Colt McCoy and Matt Carter. The Real Win: A Man’s Quest for Authentic Success. Colorado Springs: Multnomah, 2013. 224pp. $19.99.
by Grant Gaines
Regretfully, many men in church pews are passionless observers of Christianity. They’re content to maintain life goals that are no different than those of unbelieving men around them—make some money, enjoy my family, and have a little fun before I die. If this describes some of the men in your church, then The Real Win will be a helpful resource for your ministry. McCoy and Carter’s book can challenge your men, reorient their minds, and put them well on their way to passionately pursuing Jesus in every area of their lives.
What is the “Real Win”?
The main message of this book is that the “real win” in life only comes when a man has learned to trust and serve God in every area of his life. This concept may seem basic, but it is exactly what men in the church need to hear. McCoy and Carter indicate that many men have their “ladder up against the wrong wall” (4). They’re pursuing success the way the world defines it, when what they need to see is that “losing in the eyes of the world just might be success in the eyes of God” (12). The authors spend the remainder of the book explaining how men can seek biblical success (i.e., faithfulness) in four primary areas: at home, at work, in our character, and with regard to the way we will face the future. Rather than give a summary of the contents of the book, I will point out four emphases that I considered particularly helpful.
The first major emphasis was that the authors consistently get to the heart of the problem of the false definitions of success that many men are assuming in their everyday lives. They recognize that for men to change and start defining success as faithfulness to God they can’t just pull themselves up by their moral bootstraps and try harder. Mere behavioral modification won’t work because deviant behavior in men is just the symptom of a much deeper problem—idols of the heart. In this way, McCoy and Carter are applying biblical counseling principles to the specific struggles men face. The real change and the real win comes when a man begins to “delight himself in the Lord” (Psalm 37:4) instead of in the idols of power, control, comfort, and approval (89). “Regardless of what the biggest idols in your life are if you desire the real win, that means grabbing a shovel and going to work on your heart. You’ve got to dig past the surface layers and expose the problems underneath. When those problems are laid bare, you can confess them to the Lord, allow His Spirit to begin to work on your life in new and real ways, and go forward with true success” (89). Amen. Only this kind of heart transformation can lead to long lasting patterns of faithfulness in Christian men.
Another important emphasis in the book is finding gospel-centered ways of dealing with our sins and failures. “We all fall short of the glory of God,” the authors write. “That’s where grace enters in. There has been only one perfect man who has ever lived, and His name is Jesus Christ…Trusting in Him is the only hope we have” (53). Every man has failed in his responsibilities at home, at work, in the church, and in other areas of life—every man, that is, except Jesus Christ. It’s because of Christ’s active righteousness in our place, coupled with his substitutionary death for our sins, that failures like us can be forgiven. Men need to know this and they need to be reminded of it often. And this book does just that. McCoy and Carter remind us that “when you fail morally (and you will), and you then repent, God has mercy and grace for you” (133).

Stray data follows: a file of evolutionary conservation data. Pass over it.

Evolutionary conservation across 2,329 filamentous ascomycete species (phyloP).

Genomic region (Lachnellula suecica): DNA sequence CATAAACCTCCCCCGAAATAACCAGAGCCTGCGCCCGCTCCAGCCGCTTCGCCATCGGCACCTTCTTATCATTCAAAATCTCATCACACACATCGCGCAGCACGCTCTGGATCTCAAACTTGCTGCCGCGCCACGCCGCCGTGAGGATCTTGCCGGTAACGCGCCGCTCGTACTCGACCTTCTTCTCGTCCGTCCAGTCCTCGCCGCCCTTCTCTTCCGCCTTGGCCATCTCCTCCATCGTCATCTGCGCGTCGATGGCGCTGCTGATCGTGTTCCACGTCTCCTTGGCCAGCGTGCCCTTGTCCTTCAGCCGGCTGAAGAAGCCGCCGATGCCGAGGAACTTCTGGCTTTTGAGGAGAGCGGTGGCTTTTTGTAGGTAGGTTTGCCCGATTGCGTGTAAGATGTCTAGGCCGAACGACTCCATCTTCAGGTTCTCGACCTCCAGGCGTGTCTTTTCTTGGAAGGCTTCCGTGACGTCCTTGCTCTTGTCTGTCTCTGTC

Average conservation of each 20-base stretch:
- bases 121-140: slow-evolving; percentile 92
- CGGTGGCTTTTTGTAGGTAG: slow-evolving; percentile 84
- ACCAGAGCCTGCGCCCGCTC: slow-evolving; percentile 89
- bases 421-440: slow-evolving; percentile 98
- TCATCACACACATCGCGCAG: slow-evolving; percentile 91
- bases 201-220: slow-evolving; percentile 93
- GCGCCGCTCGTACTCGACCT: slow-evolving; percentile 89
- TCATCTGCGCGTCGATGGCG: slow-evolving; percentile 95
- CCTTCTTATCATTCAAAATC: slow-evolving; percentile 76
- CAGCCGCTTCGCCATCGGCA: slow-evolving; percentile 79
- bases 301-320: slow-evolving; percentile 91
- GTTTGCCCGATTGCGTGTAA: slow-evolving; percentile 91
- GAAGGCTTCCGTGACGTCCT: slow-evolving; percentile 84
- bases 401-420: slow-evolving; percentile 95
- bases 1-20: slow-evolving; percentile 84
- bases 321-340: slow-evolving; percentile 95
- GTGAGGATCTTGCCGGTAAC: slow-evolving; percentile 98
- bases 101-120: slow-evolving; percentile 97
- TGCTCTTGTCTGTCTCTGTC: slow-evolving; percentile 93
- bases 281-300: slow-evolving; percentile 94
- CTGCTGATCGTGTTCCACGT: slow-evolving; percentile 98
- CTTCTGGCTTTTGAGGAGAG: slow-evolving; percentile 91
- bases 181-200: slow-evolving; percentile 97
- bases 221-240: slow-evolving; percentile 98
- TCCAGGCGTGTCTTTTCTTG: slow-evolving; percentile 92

Complementarian Male Leadership
Another strength of this book is that the authors are unapologetic in their complementarian views of male leadership. “The Bible clearly says that man has been created by God to lead in the marriage, the family, and the church” (44). They also point out that this view of leadership places a great burden of responsibility upon the shoulders of men. If marriage, family, and the church are failing, the burden of responsibility rests with men. Men need to recognize the leadership sins in their lives—like acting macho, materialism, anger, dominance and control, laziness, immaturity, and emotional and spiritual absence (47–52). These sins keep them from exercising biblical leadership in the home.
Boundaries in the Workplace
McCoy and Carter also include a very practical (and rarely discussed) section on setting boundaries with women in the workplace. These include, for example, never being alone with a female colleague, keeping all conversations with female coworkers work related and surface level, not complimenting her on the way she looks, only expressing your friendship with a female coworker when your wife is around, and never being friends with a woman who your wife is not friends with also (113). These boundaries might seem rigid to some, but in light of the rampant unfaithfulness of men (even in the church) perhaps a little rigidity is in order. As I’ve heard one pastor say, “If you’re never alone with a woman other than your wife, then you’ll never commit adultery.”
The Real Win is a good gift to the church of the Lord Jesus Christ. It is gospel-centered, challenging, and practical in its approach. It also has the added benefit of being very accessible to lay people. For these reasons I recommend it highly for discipling men. I know I’ll use it this way in our church.
Grant Gaines (Ph.D., The Southern Baptist Theological Seminary) is senior pastor of Calvary Baptist Church in Jackson, TN and is an adjunct professor of systematic theology at SBTS and of biblical studies at Union University. You can follow him on Twitter.
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